Balanced investment in both customer-facing and finance systems drives the best overall performance across a business, but most innovative investment is still concentrated at the front end. So how can companies rebalance this top-heavy approach?
The technological revolution has been a boon for customers, from online shopping to product recommendations, targeted advertising to precise delivery times enabled by logistics software. Customers have always come first, and so it should be – without someone to buy your product or service there is no business. But the focus on front office innovation (customer relationship management software, web analytics and digital marketing suites), has come at the expense of back office investment for many years, to the detriment of performance.
FSN’s recent Innovation in the Finance Function survey, one of the largest surveys of its kind, shows a stark imbalance in front and back office investment. Just 28% of companies have invested equally in customer-facing and finance processes. Meanwhile 49% have poured most of their innovative resources into customer-facing processes first. The survey shows clearly that almost half of companies are hindering their own performance by focusing on the customer to the exclusion of all else.
The data shows that balanced investors can reforecast quicker and more accurately than the rest of their peers who haven’t managed to implement innovation in all areas of their business. This vital insight allows companies to remain nimble in a cut-throat competitive environment, and provides vital insight to drive their business.
So how do organisations propose to redress this imbalance?
The silo mentality is a cultural malaise that profoundly affects efficiency. When different functions fail to share information and collaborate, work is either duplicated, stilted, ineffective, or all three. Instead, organisations need to ensure that their teams include people from across the company, to share ideas and encourage the sort of integration of processes that leads to seamless outcomes. The advantages are manifold. Finance already has a unique view across the organisation from its vantage point at the centre of the money trail, so can add a dispassionate but informed voice to the customer-facing functions. Likewise, the front-office perspective drives home the importance of the customer journey which can get subsumed by bottom line targets.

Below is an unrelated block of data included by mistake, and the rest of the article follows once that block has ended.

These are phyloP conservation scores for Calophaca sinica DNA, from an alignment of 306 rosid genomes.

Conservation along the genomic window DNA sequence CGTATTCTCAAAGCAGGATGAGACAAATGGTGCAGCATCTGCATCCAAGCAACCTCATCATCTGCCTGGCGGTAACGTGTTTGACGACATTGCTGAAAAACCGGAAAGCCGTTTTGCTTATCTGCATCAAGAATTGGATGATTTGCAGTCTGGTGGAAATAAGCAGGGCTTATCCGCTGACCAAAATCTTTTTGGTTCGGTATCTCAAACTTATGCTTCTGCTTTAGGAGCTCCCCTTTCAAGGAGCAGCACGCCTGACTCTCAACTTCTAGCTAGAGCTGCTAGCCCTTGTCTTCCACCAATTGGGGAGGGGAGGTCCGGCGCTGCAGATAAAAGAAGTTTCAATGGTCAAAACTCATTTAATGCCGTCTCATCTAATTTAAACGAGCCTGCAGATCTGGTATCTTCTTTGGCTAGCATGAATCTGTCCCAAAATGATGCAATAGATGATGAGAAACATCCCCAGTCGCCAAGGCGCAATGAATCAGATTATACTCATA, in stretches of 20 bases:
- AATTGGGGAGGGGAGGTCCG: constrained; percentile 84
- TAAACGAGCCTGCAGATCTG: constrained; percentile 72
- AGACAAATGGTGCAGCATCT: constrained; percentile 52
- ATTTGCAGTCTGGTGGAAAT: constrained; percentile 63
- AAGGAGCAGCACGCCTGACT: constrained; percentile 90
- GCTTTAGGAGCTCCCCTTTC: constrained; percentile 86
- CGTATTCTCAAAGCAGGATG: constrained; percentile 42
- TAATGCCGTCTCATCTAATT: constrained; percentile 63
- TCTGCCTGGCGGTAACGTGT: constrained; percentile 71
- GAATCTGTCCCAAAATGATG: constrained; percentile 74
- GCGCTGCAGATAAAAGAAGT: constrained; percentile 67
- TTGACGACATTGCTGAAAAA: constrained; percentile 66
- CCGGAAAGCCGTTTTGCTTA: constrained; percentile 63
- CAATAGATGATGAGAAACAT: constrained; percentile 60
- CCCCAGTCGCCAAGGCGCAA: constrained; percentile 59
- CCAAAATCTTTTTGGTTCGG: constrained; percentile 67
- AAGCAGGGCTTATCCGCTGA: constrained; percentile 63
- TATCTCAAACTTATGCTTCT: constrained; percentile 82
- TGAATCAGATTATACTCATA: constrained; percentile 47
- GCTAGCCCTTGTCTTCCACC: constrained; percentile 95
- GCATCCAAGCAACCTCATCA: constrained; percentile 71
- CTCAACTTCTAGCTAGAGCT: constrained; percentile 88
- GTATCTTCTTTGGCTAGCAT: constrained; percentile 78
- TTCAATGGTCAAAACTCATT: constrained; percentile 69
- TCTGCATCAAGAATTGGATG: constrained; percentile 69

Breaking free from traditional ROI
Finance professionals are used to underscoring their investment plans with traditional return on investment calculations. But this only really works when the benefits are entirely tangible. Innovation comes in many guises, and the some of the benefits may be less tangible than others. The benefit of automation, for example, collaborative technologies, is not just the increased speed of processes, but the ability to pool efforts, share screens, communicate more effectively, breakdown operational silos and resolve issues more quickly. But putting a dollar value on this performance lift isn’t necessarily straightforward. However, if the finance function wants to make the case for investing in innovation in their own backyard, they will need to start considering more imaginative ways to calculate and present these intangible benefits to the board.
Dedicated innovation budget
With limited investment resources, the front and back office often battle for a share of the budget to spend on new and innovative projects. Instead of infighting, survey respondents said a dedicated innovation champion and budget was the best way to drive innovation forward in the finance function.
Setting aside a specific innovation budget, to be allocated across all functions, shifts the focus away from traditional ROI, and enables flexibility and freedom to experiment with new ideas. And the driving force behind the most effective use of an innovation budget is a dedicated innovation champion who can encourage and direct the risks and rewards of innovative projects.
The finance function needs to make the case for a more balanced investment strategy. Otherwise they risk falling behind the rest of the business which could jeopardise the very customer experience that front-office investments have worked so hard to attract.